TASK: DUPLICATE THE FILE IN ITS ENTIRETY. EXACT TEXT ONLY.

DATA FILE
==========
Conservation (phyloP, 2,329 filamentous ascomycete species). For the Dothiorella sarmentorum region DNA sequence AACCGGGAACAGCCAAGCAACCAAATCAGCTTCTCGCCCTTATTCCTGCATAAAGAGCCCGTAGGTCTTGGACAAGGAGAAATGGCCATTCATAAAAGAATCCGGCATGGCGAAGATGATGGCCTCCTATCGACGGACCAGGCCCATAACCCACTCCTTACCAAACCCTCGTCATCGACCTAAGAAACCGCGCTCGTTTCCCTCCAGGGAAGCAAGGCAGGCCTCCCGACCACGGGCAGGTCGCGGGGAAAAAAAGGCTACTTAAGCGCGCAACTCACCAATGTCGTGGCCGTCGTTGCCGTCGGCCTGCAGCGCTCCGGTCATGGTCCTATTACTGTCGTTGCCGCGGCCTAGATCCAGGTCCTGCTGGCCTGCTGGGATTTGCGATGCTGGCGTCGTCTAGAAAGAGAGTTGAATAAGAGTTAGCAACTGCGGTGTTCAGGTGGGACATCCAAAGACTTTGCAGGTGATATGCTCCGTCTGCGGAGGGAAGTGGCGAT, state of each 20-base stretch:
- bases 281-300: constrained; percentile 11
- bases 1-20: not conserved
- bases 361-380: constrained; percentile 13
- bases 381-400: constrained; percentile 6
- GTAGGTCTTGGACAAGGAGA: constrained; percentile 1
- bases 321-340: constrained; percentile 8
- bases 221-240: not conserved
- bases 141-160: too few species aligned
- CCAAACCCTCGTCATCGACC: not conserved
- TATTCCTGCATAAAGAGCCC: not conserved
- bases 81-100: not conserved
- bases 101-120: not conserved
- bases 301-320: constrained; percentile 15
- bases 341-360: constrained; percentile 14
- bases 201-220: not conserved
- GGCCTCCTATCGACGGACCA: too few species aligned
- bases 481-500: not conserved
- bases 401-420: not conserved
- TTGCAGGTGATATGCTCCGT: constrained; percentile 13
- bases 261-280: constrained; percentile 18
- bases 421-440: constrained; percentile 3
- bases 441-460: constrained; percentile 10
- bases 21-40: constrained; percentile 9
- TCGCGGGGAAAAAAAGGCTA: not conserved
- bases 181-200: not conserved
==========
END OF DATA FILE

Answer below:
Conservation (phyloP, 2,329 filamentous ascomycete species). For the Dothiorella sarmentorum region DNA sequence AACCGGGAACAGCCAAGCAACCAAATCAGCTTCTCGCCCTTATTCCTGCATAAAGAGCCCGTAGGTCTTGGACAAGGAGAAATGGCCATTCATAAAAGAATCCGGCATGGCGAAGATGATGGCCTCCTATCGACGGACCAGGCCCATAACCCACTCCTTACCAAACCCTCGTCATCGACCTAAGAAACCGCGCTCGTTTCCCTCCAGGGAAGCAAGGCAGGCCTCCCGACCACGGGCAGGTCGCGGGGAAAAAAAGGCTACTTAAGCGCGCAACTCACCAATGTCGTGGCCGTCGTTGCCGTCGGCCTGCAGCGCTCCGGTCATGGTCCTATTACTGTCGTTGCCGCGGCCTAGATCCAGGTCCTGCTGGCCTGCTGGGATTTGCGATGCTGGCGTCGTCTAGAAAGAGAGTTGAATAAGAGTTAGCAACTGCGGTGTTCAGGTGGGACATCCAAAGACTTTGCAGGTGATATGCTCCGTCTGCGGAGGGAAGTGGCGAT, state of each 20-base stretch:
- bases 281-300: constrained; percentile 11
- bases 1-20: not conserved
- bases 361-380: constrained; percentile 13
- bases 381-400: constrained; percentile 6
- GTAGGTCTTGGACAAGGAGA: constrained; percentile 1
- bases 321-340: constrained; percentile 8
- bases 221-240: not conserved
- bases 141-160: too few species aligned
- CCAAACCCTCGTCATCGACC: not conserved
- TATTCCTGCATAAAGAGCCC: not conserved
- bases 81-100: not conserved
- bases 101-120: not conserved
- bases 301-320: constrained; percentile 15
- bases 341-360: constrained; percentile 14
- bases 201-220: not conserved
- GGCCTCCTATCGACGGACCA: too few species aligned
- bases 481-500: not conserved
- bases 401-420: not conserved
- TTGCAGGTGATATGCTCCGT: constrained; percentile 13
- bases 261-280: constrained; percentile 18
- bases 421-440: constrained; percentile 3
- bases 441-460: constrained; percentile 10
- bases 21-40: constrained; percentile 9
- TCGCGGGGAAAAAAAGGCTA: not conserved
- bases 181-200: not conserved